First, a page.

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Frequently Asked: Carbon Monoxide Poisoning

By WenSue |

CO poisoning occurs when Carbon Monoxide gas accumulates in your bloodstream to replace oxygen in the red blood cells. This scenario leads to tissue damage and even uncertain death. It occurs when there is accumulation of Carbon Monoxide gas in areas where carbon fuels are burning with poor ventilation which causes incomplete combustion.

There are various reasons and causes of Carbon Monoxide poisoning. The major reason is poor ventilation; some causes include cigarette smoking, use of old and sub serviced appliances among other causes we shall discuss below.

1. What is Carbon Monoxide?

In simple terms, Carbon monoxide gas can be defined as a colourless, odorless and tasteless gas that is found in fumes of burning carbon fuels. Examples are coal, wood and gasoline. Carbon monoxide can cause fatal illness in human beings when inhaled.

2. The Sources of CO Gas

Carbon monoxide poisoning is caused by incomplete combustion of fuels and accumulation of CO gas in an area. Below are some common causes of CO poisoning.

  • Leaving a car engine running in enclosed spaces can lead to the build-up of CO gas in a few minutes.
  • Cigarette smoking raises the levels of CO in the smoker’s blood.
  • Fumes from solvents like paint removers and some cleaning detergents may lead to Carbon monoxide poisoning.
  • Burning charcoal in poorly ventilated areas is another major cause.
  • Blocked chimneys, as well as flues, lead to accumulation of CO which causes poisoning.
  • Old and sub serviced appliances are likely to emit high levels of CO which leads to poisoning.

3. The Symptoms of Carbon Monoxide Poisoning

CO poisoning symptoms include immediate, mild and severe symptoms. In just minutes of exposure, the victim will feel flu-like symptoms without fever.  Continued exposure leads to severe symptoms which include unconsciousness, balance loss, vision and memory problems.  For mild cases of CO poisoning, there are chances of the victims to fully recover.  For severe cases, symptoms like confusion, memory issues and poor coordination may arise after several months.

4. How to Prevent Carbon Monoxide Poisoning in Your Home

Carbon monoxide poisoning can be prevented by following some of the simple precautions we shall discuss below. prevention always better.

1. Ensure gas appliances are used according to their recommendations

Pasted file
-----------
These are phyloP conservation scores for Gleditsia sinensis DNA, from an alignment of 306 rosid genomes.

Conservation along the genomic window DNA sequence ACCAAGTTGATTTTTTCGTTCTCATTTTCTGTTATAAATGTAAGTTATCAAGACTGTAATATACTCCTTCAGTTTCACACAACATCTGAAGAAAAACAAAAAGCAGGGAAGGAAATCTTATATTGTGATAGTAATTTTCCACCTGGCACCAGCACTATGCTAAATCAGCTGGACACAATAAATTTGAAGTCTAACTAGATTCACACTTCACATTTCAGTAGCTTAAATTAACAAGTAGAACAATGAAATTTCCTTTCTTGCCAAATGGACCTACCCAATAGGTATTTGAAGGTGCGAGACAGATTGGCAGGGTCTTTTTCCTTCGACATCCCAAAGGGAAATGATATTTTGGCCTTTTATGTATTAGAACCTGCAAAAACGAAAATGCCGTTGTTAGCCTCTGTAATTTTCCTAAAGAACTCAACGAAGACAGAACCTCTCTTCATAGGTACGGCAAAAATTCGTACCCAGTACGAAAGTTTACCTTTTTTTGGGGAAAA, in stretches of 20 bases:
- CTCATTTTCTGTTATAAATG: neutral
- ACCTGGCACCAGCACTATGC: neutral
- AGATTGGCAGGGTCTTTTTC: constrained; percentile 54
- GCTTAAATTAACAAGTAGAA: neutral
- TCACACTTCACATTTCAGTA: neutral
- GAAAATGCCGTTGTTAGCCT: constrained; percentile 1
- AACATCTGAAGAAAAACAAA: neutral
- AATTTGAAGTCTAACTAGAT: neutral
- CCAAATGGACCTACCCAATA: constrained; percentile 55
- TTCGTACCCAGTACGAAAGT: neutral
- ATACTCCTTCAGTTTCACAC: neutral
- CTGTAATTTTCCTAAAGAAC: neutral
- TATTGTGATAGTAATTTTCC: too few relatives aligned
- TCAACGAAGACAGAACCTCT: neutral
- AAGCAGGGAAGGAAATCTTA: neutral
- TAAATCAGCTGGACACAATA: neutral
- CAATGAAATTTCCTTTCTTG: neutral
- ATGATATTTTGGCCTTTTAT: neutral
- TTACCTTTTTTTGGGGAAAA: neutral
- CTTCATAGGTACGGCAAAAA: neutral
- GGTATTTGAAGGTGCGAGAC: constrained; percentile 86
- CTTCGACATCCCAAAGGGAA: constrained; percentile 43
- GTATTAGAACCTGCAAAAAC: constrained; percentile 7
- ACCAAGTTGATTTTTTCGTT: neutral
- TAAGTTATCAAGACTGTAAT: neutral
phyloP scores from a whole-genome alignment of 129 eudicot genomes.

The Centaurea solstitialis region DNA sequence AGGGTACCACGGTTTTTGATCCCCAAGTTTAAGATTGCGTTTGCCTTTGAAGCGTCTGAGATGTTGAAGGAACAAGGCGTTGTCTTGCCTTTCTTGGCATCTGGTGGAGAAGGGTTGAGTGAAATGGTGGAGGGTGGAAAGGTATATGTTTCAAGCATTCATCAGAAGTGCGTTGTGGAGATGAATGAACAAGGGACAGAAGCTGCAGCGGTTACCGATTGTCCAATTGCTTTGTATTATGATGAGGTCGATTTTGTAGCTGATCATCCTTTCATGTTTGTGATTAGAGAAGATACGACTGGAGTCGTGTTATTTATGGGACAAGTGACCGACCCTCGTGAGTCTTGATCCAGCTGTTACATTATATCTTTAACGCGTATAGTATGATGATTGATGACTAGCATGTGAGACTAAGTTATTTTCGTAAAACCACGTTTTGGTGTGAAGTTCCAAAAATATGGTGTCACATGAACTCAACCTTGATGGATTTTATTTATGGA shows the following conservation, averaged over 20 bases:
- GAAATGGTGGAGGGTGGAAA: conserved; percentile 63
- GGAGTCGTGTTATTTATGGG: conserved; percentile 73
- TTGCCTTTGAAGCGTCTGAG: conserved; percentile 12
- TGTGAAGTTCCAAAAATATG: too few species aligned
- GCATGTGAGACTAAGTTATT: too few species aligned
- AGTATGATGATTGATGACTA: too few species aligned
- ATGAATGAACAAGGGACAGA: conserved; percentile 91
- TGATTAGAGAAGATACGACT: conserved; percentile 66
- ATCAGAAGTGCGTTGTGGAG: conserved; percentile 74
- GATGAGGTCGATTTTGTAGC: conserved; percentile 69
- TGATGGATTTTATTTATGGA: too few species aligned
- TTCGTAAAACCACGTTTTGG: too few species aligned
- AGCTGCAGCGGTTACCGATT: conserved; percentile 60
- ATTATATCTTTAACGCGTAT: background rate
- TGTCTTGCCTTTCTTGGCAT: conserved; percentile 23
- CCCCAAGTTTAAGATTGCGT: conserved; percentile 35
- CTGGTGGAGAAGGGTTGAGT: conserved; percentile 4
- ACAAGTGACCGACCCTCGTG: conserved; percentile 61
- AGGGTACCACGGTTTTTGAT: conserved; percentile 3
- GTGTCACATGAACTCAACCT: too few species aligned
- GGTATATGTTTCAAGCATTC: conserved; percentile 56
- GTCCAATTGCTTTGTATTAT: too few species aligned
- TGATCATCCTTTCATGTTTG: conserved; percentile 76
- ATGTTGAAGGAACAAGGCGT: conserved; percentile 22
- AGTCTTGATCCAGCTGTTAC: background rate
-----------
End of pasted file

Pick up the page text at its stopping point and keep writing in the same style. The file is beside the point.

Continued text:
Different gas appliances should be used for specific purposes. Never should ovens or gas stoves be used to heat your home. Space heaters and the fireplace should be used when your household is awake and not otherwise. Running  generators should never be placed in enclosed space like basements.

2. Installation of Carbon monoxide smoke detectors

Carbon Monoxide alarms and detectors with electrochemical sensors are available for homes, apartments, boats and even hotels. Install them in different rooms in your house including the hallways of bedrooms. Conduct routine checks by pressing the test button to confirm if they are working. In case there is an alarm evacuate as quickly as possible and inform the fire department or the police.

3. Your garage door should be opened before you start your car

If your garage is attached to the house it is advisable to be cautious all the time. Ensure you do not leave your engine running in the garage. At all times ensure your garage door is opened before you start the engine. Chances to escape in case of CO poisoning are narrow when the door is closed compared to when it is open.

4. Keep your fireplace in good condition

If you have a fireplace in your living room or rather any other place, according to your preferences ensure it is always kept in a good condition by cleaning it once a year. This will reduce the chances of Carbon Monoxide poisoning occurring. Proper air circulation is important in ensuring your fireplace works efficiently without posing any other risks.

5. During remodeling chimneys and vents should be kept clear

  Remodeling comes with a lot of changes, while you endeavor to make the desired changes to break the monotony of what you have been used to, be cautious to ensure your chimneys and vents are not blocked by the debris and tarps associated with the remodeling procedures.

6. Your engines and fuel-combustion appliances should be well vented

All the fuel combustion appliances including but not limited to furnaces, charcoal grills, portable generators, car engines water and space heaters should be checked regularly by your utility providers or companies. Yearly checkups are recommended for the different appliances.

7. Be cautious while working with solvents in closed areas

Solvents like Methylene chloride is commonly associated with varnish removers or paint. It can metabolize to form the poisonous CO gas. It is recommended to work with them outdoor. If they have to be used indoors ensure the room is well ventilated. Reading the precautions and instructions for use should not be overlooked for such products. 

8. Fix sites that have been associated with poisoning before

In case CO poisoning occurs in any of the rooms in your house ensure the cause and any underlying condition that may have caused its occurrence is addressed fully before you embark on any other activity in the room. Your utility provider and the fire department can help you with the same.

In conclusion, CO poisoning is a deadly disease and different precautionary measures can be undertaken to prevent it from occurring. In case of occurrence, the source and underlying reasons should be addressed exhaustively to avoid another occurrence.

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